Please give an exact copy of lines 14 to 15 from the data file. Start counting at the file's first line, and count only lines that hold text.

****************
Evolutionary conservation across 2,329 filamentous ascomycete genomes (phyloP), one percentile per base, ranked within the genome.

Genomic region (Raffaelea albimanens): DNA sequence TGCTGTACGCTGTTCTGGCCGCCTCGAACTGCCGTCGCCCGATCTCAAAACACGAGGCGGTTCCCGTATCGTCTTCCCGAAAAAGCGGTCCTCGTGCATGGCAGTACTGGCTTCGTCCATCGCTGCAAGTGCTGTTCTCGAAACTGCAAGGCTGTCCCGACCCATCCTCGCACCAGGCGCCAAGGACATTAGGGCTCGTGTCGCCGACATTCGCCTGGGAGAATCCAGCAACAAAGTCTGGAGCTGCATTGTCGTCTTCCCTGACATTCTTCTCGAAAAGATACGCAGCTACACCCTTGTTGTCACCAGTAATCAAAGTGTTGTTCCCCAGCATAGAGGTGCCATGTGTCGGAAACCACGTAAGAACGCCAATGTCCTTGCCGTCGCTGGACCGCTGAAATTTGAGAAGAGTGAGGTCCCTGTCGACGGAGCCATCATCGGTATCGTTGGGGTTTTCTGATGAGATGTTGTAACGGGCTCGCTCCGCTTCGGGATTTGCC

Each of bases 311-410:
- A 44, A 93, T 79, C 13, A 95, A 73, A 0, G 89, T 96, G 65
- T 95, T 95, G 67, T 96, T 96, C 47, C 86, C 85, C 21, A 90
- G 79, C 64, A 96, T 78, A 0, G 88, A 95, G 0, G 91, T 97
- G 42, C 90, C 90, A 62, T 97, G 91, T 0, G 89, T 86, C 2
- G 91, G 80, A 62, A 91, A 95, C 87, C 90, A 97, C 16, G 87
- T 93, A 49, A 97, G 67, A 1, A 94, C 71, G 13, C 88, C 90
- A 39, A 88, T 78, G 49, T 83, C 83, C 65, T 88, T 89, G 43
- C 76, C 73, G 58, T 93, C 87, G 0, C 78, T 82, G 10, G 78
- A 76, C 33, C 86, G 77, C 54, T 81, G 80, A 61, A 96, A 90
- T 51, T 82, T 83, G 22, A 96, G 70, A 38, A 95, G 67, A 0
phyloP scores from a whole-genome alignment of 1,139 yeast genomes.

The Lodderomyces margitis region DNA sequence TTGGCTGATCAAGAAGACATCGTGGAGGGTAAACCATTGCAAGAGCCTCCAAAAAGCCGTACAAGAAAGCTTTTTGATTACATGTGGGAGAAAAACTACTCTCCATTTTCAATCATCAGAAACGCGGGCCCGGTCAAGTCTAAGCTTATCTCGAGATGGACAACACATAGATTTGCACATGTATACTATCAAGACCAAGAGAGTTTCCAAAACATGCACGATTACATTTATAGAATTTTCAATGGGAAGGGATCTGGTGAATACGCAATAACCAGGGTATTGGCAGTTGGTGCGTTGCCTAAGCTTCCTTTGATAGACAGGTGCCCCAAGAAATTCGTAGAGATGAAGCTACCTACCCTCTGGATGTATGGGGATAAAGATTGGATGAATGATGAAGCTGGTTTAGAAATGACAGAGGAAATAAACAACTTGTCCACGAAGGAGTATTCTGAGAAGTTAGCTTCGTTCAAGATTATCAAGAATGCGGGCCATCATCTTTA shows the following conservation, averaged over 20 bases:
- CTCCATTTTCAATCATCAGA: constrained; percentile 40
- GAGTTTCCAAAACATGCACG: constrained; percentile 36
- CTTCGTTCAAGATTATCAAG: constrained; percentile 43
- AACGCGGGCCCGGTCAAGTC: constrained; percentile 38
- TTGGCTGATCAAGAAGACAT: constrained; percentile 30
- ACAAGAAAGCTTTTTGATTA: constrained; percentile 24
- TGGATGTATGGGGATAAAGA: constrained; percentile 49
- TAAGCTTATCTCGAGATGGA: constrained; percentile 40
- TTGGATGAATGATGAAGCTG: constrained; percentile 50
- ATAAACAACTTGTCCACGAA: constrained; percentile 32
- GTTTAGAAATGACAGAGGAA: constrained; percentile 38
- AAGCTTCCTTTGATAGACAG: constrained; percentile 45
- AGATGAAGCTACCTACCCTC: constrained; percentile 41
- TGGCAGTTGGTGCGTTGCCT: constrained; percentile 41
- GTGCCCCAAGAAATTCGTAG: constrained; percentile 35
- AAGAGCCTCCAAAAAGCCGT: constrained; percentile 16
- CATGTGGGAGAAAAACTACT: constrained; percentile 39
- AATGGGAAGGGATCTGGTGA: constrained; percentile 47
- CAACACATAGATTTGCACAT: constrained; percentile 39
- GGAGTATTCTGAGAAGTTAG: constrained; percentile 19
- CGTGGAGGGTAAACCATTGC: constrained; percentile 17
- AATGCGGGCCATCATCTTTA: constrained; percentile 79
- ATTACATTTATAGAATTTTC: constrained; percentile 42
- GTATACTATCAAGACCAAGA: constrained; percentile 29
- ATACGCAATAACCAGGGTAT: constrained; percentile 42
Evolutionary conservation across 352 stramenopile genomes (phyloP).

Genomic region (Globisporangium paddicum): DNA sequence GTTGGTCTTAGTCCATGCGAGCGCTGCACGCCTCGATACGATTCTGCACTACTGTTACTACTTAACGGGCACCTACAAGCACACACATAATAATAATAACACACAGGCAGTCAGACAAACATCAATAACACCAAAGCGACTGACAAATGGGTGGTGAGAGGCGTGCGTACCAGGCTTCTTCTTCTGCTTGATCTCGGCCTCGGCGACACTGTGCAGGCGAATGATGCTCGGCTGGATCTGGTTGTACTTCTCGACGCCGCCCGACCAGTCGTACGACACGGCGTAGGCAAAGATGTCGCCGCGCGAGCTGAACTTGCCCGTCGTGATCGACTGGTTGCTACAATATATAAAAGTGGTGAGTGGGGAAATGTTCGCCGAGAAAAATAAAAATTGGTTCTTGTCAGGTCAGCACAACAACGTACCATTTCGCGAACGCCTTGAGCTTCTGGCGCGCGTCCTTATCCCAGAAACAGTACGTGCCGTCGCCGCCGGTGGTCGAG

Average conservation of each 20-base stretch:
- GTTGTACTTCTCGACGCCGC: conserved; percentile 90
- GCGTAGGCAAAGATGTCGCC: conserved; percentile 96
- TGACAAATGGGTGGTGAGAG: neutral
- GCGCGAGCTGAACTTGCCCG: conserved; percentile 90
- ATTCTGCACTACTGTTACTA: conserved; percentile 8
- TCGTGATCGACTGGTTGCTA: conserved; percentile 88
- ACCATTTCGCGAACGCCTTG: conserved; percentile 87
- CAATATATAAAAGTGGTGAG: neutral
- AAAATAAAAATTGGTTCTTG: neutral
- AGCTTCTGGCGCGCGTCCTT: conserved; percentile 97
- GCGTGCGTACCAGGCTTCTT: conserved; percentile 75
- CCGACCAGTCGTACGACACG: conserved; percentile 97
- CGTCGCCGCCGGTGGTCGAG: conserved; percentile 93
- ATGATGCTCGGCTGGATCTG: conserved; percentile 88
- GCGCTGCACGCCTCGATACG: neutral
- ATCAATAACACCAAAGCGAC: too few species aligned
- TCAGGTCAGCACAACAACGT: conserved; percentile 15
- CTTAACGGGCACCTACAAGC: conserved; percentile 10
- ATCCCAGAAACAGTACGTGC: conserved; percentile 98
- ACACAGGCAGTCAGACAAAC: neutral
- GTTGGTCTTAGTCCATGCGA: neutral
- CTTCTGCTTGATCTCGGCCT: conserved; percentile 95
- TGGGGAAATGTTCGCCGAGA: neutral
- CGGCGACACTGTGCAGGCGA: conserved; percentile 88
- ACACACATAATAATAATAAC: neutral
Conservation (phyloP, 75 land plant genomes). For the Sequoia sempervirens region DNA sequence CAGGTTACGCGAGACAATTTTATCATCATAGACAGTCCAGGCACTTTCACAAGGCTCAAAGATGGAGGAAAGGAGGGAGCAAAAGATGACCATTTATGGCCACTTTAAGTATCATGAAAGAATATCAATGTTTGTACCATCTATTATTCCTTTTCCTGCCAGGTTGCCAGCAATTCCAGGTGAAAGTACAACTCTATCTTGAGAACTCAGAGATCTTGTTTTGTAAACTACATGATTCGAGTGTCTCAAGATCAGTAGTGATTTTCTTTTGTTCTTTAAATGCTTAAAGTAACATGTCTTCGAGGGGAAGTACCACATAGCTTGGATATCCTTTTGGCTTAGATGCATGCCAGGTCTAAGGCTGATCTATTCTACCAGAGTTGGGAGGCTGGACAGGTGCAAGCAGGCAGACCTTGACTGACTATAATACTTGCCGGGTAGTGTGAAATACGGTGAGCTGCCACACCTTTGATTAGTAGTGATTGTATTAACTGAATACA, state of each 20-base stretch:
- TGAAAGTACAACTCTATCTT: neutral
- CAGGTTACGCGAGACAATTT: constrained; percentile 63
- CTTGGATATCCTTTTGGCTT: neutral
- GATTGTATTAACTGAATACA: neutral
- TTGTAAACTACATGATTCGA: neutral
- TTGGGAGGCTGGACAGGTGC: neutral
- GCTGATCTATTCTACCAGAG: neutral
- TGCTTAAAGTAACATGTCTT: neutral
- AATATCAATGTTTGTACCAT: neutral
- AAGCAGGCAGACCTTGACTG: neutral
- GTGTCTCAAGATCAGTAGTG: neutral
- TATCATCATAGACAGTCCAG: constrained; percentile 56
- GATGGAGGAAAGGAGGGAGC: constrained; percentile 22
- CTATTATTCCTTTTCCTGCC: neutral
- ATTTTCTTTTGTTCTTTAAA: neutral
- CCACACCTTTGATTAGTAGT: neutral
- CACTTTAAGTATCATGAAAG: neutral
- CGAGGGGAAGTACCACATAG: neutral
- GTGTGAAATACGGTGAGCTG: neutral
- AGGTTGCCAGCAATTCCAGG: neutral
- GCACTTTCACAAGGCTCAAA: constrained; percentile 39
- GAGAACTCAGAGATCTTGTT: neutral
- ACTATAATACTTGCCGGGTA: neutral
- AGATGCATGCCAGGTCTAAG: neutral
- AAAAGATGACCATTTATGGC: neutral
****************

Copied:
phyloP scores from a whole-genome alignment of 1,139 yeast genomes.

The Lodderomyces margitis region DNA sequence TTGGCTGATCAAGAAGACATCGTGGAGGGTAAACCATTGCAAGAGCCTCCAAAAAGCCGTACAAGAAAGCTTTTTGATTACATGTGGGAGAAAAACTACTCTCCATTTTCAATCATCAGAAACGCGGGCCCGGTCAAGTCTAAGCTTATCTCGAGATGGACAACACATAGATTTGCACATGTATACTATCAAGACCAAGAGAGTTTCCAAAACATGCACGATTACATTTATAGAATTTTCAATGGGAAGGGATCTGGTGAATACGCAATAACCAGGGTATTGGCAGTTGGTGCGTTGCCTAAGCTTCCTTTGATAGACAGGTGCCCCAAGAAATTCGTAGAGATGAAGCTACCTACCCTCTGGATGTATGGGGATAAAGATTGGATGAATGATGAAGCTGGTTTAGAAATGACAGAGGAAATAAACAACTTGTCCACGAAGGAGTATTCTGAGAAGTTAGCTTCGTTCAAGATTATCAAGAATGCGGGCCATCATCTTTA shows the following conservation, averaged over 20 bases: